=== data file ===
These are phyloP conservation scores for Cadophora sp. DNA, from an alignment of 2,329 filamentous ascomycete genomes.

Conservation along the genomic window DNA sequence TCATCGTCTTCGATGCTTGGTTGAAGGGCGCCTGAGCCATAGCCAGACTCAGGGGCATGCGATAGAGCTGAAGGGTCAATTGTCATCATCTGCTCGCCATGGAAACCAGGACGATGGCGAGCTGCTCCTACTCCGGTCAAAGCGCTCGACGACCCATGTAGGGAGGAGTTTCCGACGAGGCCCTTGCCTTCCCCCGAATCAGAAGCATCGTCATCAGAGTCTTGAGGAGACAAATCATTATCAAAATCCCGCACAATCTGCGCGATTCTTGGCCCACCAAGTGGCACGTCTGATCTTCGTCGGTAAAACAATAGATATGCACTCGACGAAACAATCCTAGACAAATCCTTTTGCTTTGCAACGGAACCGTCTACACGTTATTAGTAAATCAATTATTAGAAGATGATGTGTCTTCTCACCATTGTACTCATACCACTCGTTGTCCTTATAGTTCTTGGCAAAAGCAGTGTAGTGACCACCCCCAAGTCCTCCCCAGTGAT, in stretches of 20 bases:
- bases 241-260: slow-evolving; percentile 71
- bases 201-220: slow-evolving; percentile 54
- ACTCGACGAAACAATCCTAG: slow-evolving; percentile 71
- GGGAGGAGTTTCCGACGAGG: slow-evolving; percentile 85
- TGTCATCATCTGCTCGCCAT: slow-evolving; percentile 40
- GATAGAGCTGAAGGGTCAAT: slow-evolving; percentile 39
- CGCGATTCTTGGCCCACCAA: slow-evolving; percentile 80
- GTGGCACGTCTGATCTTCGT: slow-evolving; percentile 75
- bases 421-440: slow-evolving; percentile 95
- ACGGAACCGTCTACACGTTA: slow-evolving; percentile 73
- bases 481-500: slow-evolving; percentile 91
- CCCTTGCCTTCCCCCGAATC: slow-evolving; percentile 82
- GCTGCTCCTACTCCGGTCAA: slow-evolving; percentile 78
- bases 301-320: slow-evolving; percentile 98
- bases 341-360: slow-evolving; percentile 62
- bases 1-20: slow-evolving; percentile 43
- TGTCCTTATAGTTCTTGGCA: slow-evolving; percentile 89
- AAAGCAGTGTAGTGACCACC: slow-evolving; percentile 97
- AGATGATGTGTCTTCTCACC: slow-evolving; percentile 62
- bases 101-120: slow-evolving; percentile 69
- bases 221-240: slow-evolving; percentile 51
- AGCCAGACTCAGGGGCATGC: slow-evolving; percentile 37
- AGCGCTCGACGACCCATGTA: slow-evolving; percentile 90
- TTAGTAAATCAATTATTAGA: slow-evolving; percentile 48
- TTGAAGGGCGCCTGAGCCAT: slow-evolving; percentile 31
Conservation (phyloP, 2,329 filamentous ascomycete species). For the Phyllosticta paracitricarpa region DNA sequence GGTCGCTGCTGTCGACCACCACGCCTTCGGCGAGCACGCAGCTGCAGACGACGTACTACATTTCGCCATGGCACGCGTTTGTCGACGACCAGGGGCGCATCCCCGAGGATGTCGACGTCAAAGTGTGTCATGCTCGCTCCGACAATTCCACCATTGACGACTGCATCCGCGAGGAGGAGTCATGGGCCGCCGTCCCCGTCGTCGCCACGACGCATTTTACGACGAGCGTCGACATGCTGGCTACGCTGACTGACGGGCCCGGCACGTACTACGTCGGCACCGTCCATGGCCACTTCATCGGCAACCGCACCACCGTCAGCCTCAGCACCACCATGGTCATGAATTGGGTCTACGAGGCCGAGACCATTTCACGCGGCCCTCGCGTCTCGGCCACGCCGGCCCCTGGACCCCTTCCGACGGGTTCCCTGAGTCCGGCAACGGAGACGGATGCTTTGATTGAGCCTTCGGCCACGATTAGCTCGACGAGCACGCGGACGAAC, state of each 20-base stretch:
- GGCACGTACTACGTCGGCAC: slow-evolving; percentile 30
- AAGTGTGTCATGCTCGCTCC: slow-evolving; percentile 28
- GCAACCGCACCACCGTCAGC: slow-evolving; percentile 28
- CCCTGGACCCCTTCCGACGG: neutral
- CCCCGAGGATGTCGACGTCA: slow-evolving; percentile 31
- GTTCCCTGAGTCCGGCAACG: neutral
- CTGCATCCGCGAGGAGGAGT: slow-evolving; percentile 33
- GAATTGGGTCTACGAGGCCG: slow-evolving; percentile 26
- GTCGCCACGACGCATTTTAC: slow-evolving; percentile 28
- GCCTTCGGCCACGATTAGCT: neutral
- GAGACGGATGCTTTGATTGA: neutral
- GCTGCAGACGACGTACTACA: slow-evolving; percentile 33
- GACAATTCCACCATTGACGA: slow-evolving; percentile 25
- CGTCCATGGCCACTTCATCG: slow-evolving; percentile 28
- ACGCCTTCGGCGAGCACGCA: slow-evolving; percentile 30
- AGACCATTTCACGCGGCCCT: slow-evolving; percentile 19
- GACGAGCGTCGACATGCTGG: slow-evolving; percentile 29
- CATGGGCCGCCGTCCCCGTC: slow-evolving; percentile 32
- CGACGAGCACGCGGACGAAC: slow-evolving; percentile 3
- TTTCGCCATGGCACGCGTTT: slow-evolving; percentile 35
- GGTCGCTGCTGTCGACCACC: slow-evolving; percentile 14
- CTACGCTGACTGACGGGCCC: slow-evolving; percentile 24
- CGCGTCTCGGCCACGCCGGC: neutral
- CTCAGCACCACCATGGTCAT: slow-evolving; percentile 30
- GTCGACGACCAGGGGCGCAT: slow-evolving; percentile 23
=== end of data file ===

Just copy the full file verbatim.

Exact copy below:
These are phyloP conservation scores for Cadophora sp. DNA, from an alignment of 2,329 filamentous ascomycete genomes.

Conservation along the genomic window DNA sequence TCATCGTCTTCGATGCTTGGTTGAAGGGCGCCTGAGCCATAGCCAGACTCAGGGGCATGCGATAGAGCTGAAGGGTCAATTGTCATCATCTGCTCGCCATGGAAACCAGGACGATGGCGAGCTGCTCCTACTCCGGTCAAAGCGCTCGACGACCCATGTAGGGAGGAGTTTCCGACGAGGCCCTTGCCTTCCCCCGAATCAGAAGCATCGTCATCAGAGTCTTGAGGAGACAAATCATTATCAAAATCCCGCACAATCTGCGCGATTCTTGGCCCACCAAGTGGCACGTCTGATCTTCGTCGGTAAAACAATAGATATGCACTCGACGAAACAATCCTAGACAAATCCTTTTGCTTTGCAACGGAACCGTCTACACGTTATTAGTAAATCAATTATTAGAAGATGATGTGTCTTCTCACCATTGTACTCATACCACTCGTTGTCCTTATAGTTCTTGGCAAAAGCAGTGTAGTGACCACCCCCAAGTCCTCCCCAGTGAT, in stretches of 20 bases:
- bases 241-260: slow-evolving; percentile 71
- bases 201-220: slow-evolving; percentile 54
- ACTCGACGAAACAATCCTAG: slow-evolving; percentile 71
- GGGAGGAGTTTCCGACGAGG: slow-evolving; percentile 85
- TGTCATCATCTGCTCGCCAT: slow-evolving; percentile 40
- GATAGAGCTGAAGGGTCAAT: slow-evolving; percentile 39
- CGCGATTCTTGGCCCACCAA: slow-evolving; percentile 80
- GTGGCACGTCTGATCTTCGT: slow-evolving; percentile 75
- bases 421-440: slow-evolving; percentile 95
- ACGGAACCGTCTACACGTTA: slow-evolving; percentile 73
- bases 481-500: slow-evolving; percentile 91
- CCCTTGCCTTCCCCCGAATC: slow-evolving; percentile 82
- GCTGCTCCTACTCCGGTCAA: slow-evolving; percentile 78
- bases 301-320: slow-evolving; percentile 98
- bases 341-360: slow-evolving; percentile 62
- bases 1-20: slow-evolving; percentile 43
- TGTCCTTATAGTTCTTGGCA: slow-evolving; percentile 89
- AAAGCAGTGTAGTGACCACC: slow-evolving; percentile 97
- AGATGATGTGTCTTCTCACC: slow-evolving; percentile 62
- bases 101-120: slow-evolving; percentile 69
- bases 221-240: slow-evolving; percentile 51
- AGCCAGACTCAGGGGCATGC: slow-evolving; percentile 37
- AGCGCTCGACGACCCATGTA: slow-evolving; percentile 90
- TTAGTAAATCAATTATTAGA: slow-evolving; percentile 48
- TTGAAGGGCGCCTGAGCCAT: slow-evolving; percentile 31
Conservation (phyloP, 2,329 filamentous ascomycete species). For the Phyllosticta paracitricarpa region DNA sequence GGTCGCTGCTGTCGACCACCACGCCTTCGGCGAGCACGCAGCTGCAGACGACGTACTACATTTCGCCATGGCACGCGTTTGTCGACGACCAGGGGCGCATCCCCGAGGATGTCGACGTCAAAGTGTGTCATGCTCGCTCCGACAATTCCACCATTGACGACTGCATCCGCGAGGAGGAGTCATGGGCCGCCGTCCCCGTCGTCGCCACGACGCATTTTACGACGAGCGTCGACATGCTGGCTACGCTGACTGACGGGCCCGGCACGTACTACGTCGGCACCGTCCATGGCCACTTCATCGGCAACCGCACCACCGTCAGCCTCAGCACCACCATGGTCATGAATTGGGTCTACGAGGCCGAGACCATTTCACGCGGCCCTCGCGTCTCGGCCACGCCGGCCCCTGGACCCCTTCCGACGGGTTCCCTGAGTCCGGCAACGGAGACGGATGCTTTGATTGAGCCTTCGGCCACGATTAGCTCGACGAGCACGCGGACGAAC, state of each 20-base stretch:
- GGCACGTACTACGTCGGCAC: slow-evolving; percentile 30
- AAGTGTGTCATGCTCGCTCC: slow-evolving; percentile 28
- GCAACCGCACCACCGTCAGC: slow-evolving; percentile 28
- CCCTGGACCCCTTCCGACGG: neutral
- CCCCGAGGATGTCGACGTCA: slow-evolving; percentile 31
- GTTCCCTGAGTCCGGCAACG: neutral
- CTGCATCCGCGAGGAGGAGT: slow-evolving; percentile 33
- GAATTGGGTCTACGAGGCCG: slow-evolving; percentile 26
- GTCGCCACGACGCATTTTAC: slow-evolving; percentile 28
- GCCTTCGGCCACGATTAGCT: neutral
- GAGACGGATGCTTTGATTGA: neutral
- GCTGCAGACGACGTACTACA: slow-evolving; percentile 33
- GACAATTCCACCATTGACGA: slow-evolving; percentile 25
- CGTCCATGGCCACTTCATCG: slow-evolving; percentile 28
- ACGCCTTCGGCGAGCACGCA: slow-evolving; percentile 30
- AGACCATTTCACGCGGCCCT: slow-evolving; percentile 19
- GACGAGCGTCGACATGCTGG: slow-evolving; percentile 29
- CATGGGCCGCCGTCCCCGTC: slow-evolving; percentile 32
- CGACGAGCACGCGGACGAAC: slow-evolving; percentile 3
- TTTCGCCATGGCACGCGTTT: slow-evolving; percentile 35
- GGTCGCTGCTGTCGACCACC: slow-evolving; percentile 14
- CTACGCTGACTGACGGGCCC: slow-evolving; percentile 24
- CGCGTCTCGGCCACGCCGGC: neutral
- CTCAGCACCACCATGGTCAT: slow-evolving; percentile 30
- GTCGACGACCAGGGGCGCAT: slow-evolving; percentile 23